We still had a large dataset of discussions showing high levels of engagement (views:comments) - I wanted to classify and categorise our top 100 engaging threads, and see if there were traits in common with others that we could replicate and scale.

To do this, I wanted to boil it down into a few, simple types - this would be easier to remember, communicate internally and build processes around than having several, overlapping types.

Given the huge variation of engagement different threads, classifying based on language, topics, keywords and so on didn’t appear that useful. This ruled out using a lot of tools or database queries to do this. Instead, I manually classified the top 100 based on the original posters desired output of the thread - what sort of answer were they looking for?.

Whilst there was some overlap, this bucketed 90% of the posts into four (almost) discrete categories - “POLS”. These are thread types which are abundant (repeatable!), and highly engaging. They offer the most potential for growing the community.

A quick caveat if applying to your own content - these classifications may not apply to other communities. Inbound is B2B, and for marketers. Use these as inspiration, but recreate this process to classify and categorise your own discussions and content.

Here’s how the top 100 most engaging threads broke down.

  • Process - Sharing “how to”
  • Opinions - sharing subjective, reasoned opinion
  • Lists - answers could just be bullets
  • Storytelling - sharing own experiences

Process Sharing / “How to”

These posts solicit instructions and to do lists. They’re looking for highly actionable advice to a defined problem.

They take three forms:

  • How do I? (my problem)
  • How should they? (learning about someone else process)
  • How do you? (as above, but gives space for self-disclosure and sometimes bragging)

Process threads are relatively easy to run outreach on. There’s often a clear match with a skill set - we can ask members whether they’ve any experience or suggestions for a named member. “Can you help with Casey’s PPC problem?”

These threads are easy to spot… see the Process examples on the post about this article.


If the output is supposed to be more subjective, then it has to be treated very differently. They can take the form of “closed questions” (with reasoning and debate in the comments), polls, why something is what it is, or a thread seeking a set of value judgements.

This works especially well if members of the community can be divided and debate against each other. So long as it doesn’t get personal or nasty, a good debate is good for community - it show’s people care.

So far as outreach, people don’t respond well to being asked for their opinion on something. It often isn’t that important. Conversely, they will respond if you point them to a controversial thread and say there’s a “good debate” that you “as a {interest_group} might find interesting”. It’s also the easy to keep opinion-based threads stoked by emailing members who have seen the thread with key updates from the latest comments.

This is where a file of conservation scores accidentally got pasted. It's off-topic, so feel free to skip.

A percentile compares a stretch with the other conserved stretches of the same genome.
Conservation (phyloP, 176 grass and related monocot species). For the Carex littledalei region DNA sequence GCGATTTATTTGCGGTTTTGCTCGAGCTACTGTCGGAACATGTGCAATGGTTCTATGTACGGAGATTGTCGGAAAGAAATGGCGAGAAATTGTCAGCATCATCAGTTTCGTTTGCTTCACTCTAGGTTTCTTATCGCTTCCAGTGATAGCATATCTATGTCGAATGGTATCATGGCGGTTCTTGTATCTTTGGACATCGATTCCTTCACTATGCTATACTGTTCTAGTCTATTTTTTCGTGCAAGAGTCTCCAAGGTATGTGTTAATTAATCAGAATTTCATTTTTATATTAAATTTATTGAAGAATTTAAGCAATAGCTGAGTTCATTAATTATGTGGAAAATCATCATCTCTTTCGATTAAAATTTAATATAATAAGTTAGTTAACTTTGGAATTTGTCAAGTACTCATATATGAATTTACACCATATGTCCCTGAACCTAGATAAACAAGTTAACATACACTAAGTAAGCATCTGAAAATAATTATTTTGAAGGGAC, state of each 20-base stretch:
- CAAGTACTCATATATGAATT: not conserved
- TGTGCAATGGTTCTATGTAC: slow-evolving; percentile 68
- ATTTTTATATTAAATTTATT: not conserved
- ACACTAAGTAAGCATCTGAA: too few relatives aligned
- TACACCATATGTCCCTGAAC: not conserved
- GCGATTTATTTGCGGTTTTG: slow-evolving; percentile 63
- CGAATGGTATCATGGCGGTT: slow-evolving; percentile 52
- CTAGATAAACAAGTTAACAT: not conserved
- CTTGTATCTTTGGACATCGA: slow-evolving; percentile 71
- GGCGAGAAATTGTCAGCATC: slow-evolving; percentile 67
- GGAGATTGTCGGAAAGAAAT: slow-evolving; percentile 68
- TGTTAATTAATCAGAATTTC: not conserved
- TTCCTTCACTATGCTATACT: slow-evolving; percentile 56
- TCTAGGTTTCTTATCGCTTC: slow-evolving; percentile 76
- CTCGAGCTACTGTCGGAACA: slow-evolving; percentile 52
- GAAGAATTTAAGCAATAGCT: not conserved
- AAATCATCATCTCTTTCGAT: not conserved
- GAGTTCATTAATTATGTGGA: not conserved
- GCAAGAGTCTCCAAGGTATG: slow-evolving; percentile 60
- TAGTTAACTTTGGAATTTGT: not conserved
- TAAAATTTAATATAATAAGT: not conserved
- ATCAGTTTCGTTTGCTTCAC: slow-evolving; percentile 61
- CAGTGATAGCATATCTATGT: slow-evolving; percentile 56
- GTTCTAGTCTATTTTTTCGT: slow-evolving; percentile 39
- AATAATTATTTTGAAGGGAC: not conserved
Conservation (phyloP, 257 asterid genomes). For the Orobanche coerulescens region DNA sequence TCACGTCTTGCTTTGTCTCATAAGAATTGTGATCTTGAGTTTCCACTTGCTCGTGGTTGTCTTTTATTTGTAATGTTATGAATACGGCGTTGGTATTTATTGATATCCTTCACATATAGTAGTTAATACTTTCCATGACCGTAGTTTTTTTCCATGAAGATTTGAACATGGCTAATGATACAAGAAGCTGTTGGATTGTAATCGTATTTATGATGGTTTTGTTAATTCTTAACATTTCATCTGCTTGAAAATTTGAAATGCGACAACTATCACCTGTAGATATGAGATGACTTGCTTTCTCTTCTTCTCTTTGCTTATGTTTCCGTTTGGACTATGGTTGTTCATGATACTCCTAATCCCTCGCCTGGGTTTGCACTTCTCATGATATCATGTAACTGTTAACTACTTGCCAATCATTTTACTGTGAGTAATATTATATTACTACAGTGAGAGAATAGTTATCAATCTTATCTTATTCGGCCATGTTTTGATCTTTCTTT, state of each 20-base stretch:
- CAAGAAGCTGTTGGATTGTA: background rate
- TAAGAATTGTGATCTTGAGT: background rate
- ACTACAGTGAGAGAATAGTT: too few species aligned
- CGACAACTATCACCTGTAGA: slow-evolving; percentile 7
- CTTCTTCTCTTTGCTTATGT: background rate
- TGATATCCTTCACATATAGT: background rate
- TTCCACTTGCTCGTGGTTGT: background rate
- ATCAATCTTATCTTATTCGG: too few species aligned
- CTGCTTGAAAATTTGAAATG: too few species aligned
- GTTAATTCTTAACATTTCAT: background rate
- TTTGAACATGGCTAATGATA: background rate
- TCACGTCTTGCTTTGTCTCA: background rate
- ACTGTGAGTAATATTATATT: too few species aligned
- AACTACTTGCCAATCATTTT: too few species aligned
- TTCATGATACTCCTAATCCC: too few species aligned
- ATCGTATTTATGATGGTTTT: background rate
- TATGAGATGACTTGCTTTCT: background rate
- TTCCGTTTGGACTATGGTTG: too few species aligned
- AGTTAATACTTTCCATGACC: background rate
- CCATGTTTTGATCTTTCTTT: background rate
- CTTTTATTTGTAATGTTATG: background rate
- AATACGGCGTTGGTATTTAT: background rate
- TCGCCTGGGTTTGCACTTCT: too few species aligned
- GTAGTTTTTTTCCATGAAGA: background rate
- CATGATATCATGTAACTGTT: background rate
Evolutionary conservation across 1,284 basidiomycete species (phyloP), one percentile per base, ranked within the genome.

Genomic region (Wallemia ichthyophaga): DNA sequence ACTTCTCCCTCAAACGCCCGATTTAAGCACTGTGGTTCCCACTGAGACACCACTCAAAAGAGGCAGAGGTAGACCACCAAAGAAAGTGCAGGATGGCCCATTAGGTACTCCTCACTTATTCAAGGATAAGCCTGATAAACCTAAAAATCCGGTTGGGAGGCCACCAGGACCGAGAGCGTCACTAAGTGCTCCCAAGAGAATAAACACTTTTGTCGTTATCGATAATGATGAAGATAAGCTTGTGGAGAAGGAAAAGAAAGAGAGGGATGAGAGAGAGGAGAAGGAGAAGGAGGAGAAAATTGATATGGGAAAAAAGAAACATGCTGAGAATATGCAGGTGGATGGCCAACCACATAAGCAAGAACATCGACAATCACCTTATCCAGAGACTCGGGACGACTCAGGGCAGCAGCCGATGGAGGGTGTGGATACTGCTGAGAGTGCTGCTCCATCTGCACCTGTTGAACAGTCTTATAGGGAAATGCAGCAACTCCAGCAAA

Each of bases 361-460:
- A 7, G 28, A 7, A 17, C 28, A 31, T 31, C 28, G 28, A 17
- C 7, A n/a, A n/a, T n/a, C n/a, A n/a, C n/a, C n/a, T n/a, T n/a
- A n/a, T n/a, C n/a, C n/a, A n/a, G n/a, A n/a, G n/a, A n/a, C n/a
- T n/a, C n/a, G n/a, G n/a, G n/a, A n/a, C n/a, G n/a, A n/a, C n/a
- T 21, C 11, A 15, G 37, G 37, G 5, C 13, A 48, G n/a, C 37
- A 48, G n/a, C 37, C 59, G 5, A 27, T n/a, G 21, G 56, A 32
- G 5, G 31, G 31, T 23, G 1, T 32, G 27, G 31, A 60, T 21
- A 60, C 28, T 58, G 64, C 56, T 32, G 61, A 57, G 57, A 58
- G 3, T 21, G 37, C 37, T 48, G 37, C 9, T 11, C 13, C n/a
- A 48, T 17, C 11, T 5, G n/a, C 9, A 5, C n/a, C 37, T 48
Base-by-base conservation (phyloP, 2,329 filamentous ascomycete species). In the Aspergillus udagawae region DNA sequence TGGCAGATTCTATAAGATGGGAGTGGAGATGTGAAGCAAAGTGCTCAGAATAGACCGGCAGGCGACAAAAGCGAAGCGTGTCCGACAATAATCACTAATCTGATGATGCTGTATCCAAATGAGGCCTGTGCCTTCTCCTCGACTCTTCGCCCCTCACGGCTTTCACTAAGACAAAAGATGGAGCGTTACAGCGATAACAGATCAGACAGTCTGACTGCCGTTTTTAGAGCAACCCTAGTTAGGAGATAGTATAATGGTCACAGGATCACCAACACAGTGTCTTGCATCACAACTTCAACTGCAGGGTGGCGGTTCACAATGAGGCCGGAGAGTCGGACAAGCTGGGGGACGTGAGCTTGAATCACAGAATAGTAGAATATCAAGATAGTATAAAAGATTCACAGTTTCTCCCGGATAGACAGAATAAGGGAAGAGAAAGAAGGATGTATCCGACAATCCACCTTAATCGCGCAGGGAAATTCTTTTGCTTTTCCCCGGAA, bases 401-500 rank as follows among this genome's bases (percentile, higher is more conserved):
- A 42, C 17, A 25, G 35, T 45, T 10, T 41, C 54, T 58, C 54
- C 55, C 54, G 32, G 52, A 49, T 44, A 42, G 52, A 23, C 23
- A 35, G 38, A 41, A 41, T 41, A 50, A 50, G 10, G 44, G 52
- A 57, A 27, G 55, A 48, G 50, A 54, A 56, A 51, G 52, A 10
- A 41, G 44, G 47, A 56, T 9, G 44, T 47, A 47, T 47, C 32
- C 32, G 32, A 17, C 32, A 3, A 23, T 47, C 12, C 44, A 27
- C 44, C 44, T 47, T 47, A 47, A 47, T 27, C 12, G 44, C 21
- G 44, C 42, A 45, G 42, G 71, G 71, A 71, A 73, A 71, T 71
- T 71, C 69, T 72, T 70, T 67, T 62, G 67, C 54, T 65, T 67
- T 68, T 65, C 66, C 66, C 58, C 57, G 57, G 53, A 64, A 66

I've shared ten examples of opinionated threads and debates in the thread too.


If the primary output of a comment is a list (or from the thread is a list), the conversation can take a very different form. Often this limits meaningful interaction between commenters beyond “nice idea!” or “Haven’t seen that before!”. But they’re still powerful for driving engagement, and surfacing a lot of new insights and ideas very quickly.

Lists can take many forms, including sharing recommendations, plans, self-promotional posts (like this #Brexit sale thread) and so on. Arguably AMAs are similar to lists too.


Everyone loves a good story. It’s a form of content we’ve been aware works well in our community and tried to pursue with our original posts. They’re often a highly entertaining form of content.

It’s not a form of content that’s actionable (it’s hard to replicate someone else’s exact experience), and there’s little incentive to share for other people - outreach has to be based around people’s desire to share their past experiences. It also helps to do large-scale outreach after seeding the thread with a few, quality answers to set a good example.

It tends to take the form of either something a person has done, or something closely tied to that person’s identity (for instance, something eventful about the city they live in).

Under “other” we also had a number of content types which drive high levels of engagement, but aren’t abundant or easy to reproduce. Amongst them were critiques and collaborations.


Critiques, such as those in The Pit: Landing Page Critiques, invite lots of contributions. It’s always easier to be a critic than a creator - use this to your advantage with peer-to-peer content! The Pit works because there’s a tight community which gets notifications of new threads there. Outside of here though, we’ve found it hard to scale.

Perhaps this something we can release in future with our channels and personalised homepage, and some element of a “private” group. Who really enjoys being critiqued in public? In your workplace, I bet there’s certain “contributors” who have no shortage of comments, critiques and things to say about various different projects. Private channels are likely the best way we can harness the engagement and content between critics and creators.


As with the Indian conference thread, if we can encourage collaborative work to happen on (perhaps tied in with critiques?), we could drive a lot of new engagement and also business opportunities amongst members in our community.

One option here is to create private groups for companies to make it easier to share and discuss the latest news and ideas on with just their own team. It’s one thing seeing something interesting, but it’s another thing to discuss that in private with trusted individuals. Perhaps in future, we can create private channels and integrate discussion threads on with internal email, Slack, wikis and so on.

What threads don’t do well?

Whilst we’re running these numbers, it’s easy to look at what threads don’t do well” - threads which get no comments, low views and few upvotes (though upvotes can be a poor signal of quality with voting rings).

By reversing the order of the comments/views ratio, we could look into thread types that get very low engagement and views. These are discussion types we could advise against posting, give advice on how to tweak for higher engagement, actively ignore and avoid doing outreach.

Five categories stand out